The Guardians: Book Three
by William Joyce
“If you have them under your pillow as you sleep, or hold it tightly, you will remember that which you need — a memory of happy days, or of deepest hopes, or even of us in better times” (Joyce, 93).
Last week Mr. Qwerty told Katherine and the other Guardians about how Toothiana’s parents, Haroom and Rashmi, met. Because there are no children in Pujam Hy Loo, the family moves to live among mortals. Their lives are peaceful for a while, until Toothiana turns twelve and loses her last baby tooth.
Then she sprouts wings, much to the delight of the other children. But their parents, the grown-ups “were bewildered… [and] [s]ome thought she was an evil spirit and should be killed; others saw ways to use her, as either a freak to be caged and paraded about, or to force her to fly to the palace of the new maharaja and steal his jewels” (86).
I don’t have the words to express how angry this makes me. She’s a child and all the adults can think of is how to use to her to increase their fortune or to kill she defies what is normal. It just…it makes me furious. As the text sums up concisely: “The grown-ups of the village had gone mad with fear and greed” (87). Basically, they’re jerks. And it won’t get any better.
The adult villagers hire hunters to set traps for Toothiana, but her parents are able to outwit them. With Haroom’s tracking skills, he’s able to “disguise their trail” and with Rashmi’s ability to communicate with animals, she’s able to “[enlist] their aid” (88). One of the hunters is particularly mysterious; he never speaks and is supposed to know the forest better than anymore. This will be important later.
While listening to Toothiana’s story, Katherine wonders “[w]hy can grown-ups be so strange and wicked sometimes?” (88). That is the question of the day. How indeed? How do children grow in narrow-minded, malicious, greedy people?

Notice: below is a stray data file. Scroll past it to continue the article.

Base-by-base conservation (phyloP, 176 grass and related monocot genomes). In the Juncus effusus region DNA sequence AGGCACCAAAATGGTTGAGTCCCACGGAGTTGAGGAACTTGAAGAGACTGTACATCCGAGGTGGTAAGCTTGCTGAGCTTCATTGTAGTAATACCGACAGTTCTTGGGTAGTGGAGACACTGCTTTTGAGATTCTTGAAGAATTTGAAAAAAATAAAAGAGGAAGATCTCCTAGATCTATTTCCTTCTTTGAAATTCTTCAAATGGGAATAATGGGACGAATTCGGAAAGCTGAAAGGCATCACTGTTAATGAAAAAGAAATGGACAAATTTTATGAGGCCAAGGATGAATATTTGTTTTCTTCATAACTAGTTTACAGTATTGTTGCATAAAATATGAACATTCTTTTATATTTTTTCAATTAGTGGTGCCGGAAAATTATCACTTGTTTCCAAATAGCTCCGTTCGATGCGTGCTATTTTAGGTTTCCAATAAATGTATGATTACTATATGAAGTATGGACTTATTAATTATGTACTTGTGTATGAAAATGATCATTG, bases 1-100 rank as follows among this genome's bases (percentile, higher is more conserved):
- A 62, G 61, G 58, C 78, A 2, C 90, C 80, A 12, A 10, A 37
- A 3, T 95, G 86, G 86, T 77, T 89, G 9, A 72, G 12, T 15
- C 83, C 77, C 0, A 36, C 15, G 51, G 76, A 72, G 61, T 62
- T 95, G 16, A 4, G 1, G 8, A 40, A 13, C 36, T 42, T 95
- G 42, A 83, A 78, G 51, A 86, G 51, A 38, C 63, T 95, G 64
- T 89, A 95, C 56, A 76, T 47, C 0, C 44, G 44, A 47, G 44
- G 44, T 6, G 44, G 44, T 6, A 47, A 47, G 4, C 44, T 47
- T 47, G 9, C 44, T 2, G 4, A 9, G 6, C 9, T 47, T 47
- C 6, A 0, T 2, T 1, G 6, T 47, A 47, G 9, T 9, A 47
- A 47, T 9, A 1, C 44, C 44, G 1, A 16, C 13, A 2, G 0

The children of the village try to help, but their parents follow them and discover where Haroom and Rashmi are hiding. They are captured and the Mysterious Hunter finally speaks: “‘Seize the parents,’ he snarled. ‘Make it known that I will slit their throats if Toothiana does not surrender. That will bring this child of flight out of hiding'” (89). Seeing the (terrible) practicality of his suggestion, the adult villagers comply.
Toothiana of course chooses to rescue them, “ready to kill any who would try to harm her parents” (90). And her parents are the same. They fought viciously to stop their daughter being captured. But Toothiana
“did not have the strength to lift them up over the angry mob. Rashmi thrust a stringed pouch into her daughter’s hands. ‘Keep these to remember us by. Keep these to protect yourself,’ she pleaded to her child.
‘Now go!’ commanded her father. ‘GO!’
With a heartrending cry, the winged girl did as her father ordered. She flew away but stopped, unsure of what to do. Her ears filled with the sound of the vengeful mob falling upon her parents.
‘Go!’ shouted her mother” (91).
I think the aspect of this scene that chokes me up is the parents and child equal fierceness to fight for the life of the other. But the really worst part is how Toothiana is unable to save her parents. It feels unnecessarily unfair and cruel in lieu of why they’re captured — out of suspicion and greed. Toothiana (and her parents) should not have to be separated nor inflicted with this kind of suffering simply because other people are jerks.It’s heavily unfair. Especially for a child.
Toothiana flies away and everything is sad:
“she screamed from the depths of her soul… It was a scream so pained and fierce that it caused all the villagers who were attacking her parents to go briefly deaf…” (92).
“She had no tears, only the blank ache of a now-empty life” (92).
She finally remembers the pouch her mother gave her. Inside she finds “a small box carved” out of single ruby. Inside, she finds all her baby teeth and note from her parents. In it, they tell her the power of baby teeth and memory; when needed, they can call up memories of hope and reams and happier days. They can serve as a reminder of goodness and dreams.
To me, this is a powerful detail. It evokes not only something I feel strongly about — the reminder of a child’s positive point of view, but also the value of memories. The precious power happy memories can have for broken, sad hearts. And that kind of reminder of innocence and positivity and potential is always something I will admire.
the conclusion of Toothiana’s story in two weeks on 16 August.
“By the end of this first miraculous day, she could fly with the speed of a bird, darting to the top of the tallest trees to choose the ripest mangoes, papayas, and starfruit for the children of the village. She played with the birds and made friends with the wind” (86).
Joyce, William. Toothiana Queen of the Tooth Fairy Armies. New York: Atheneum Books, 2012. Print.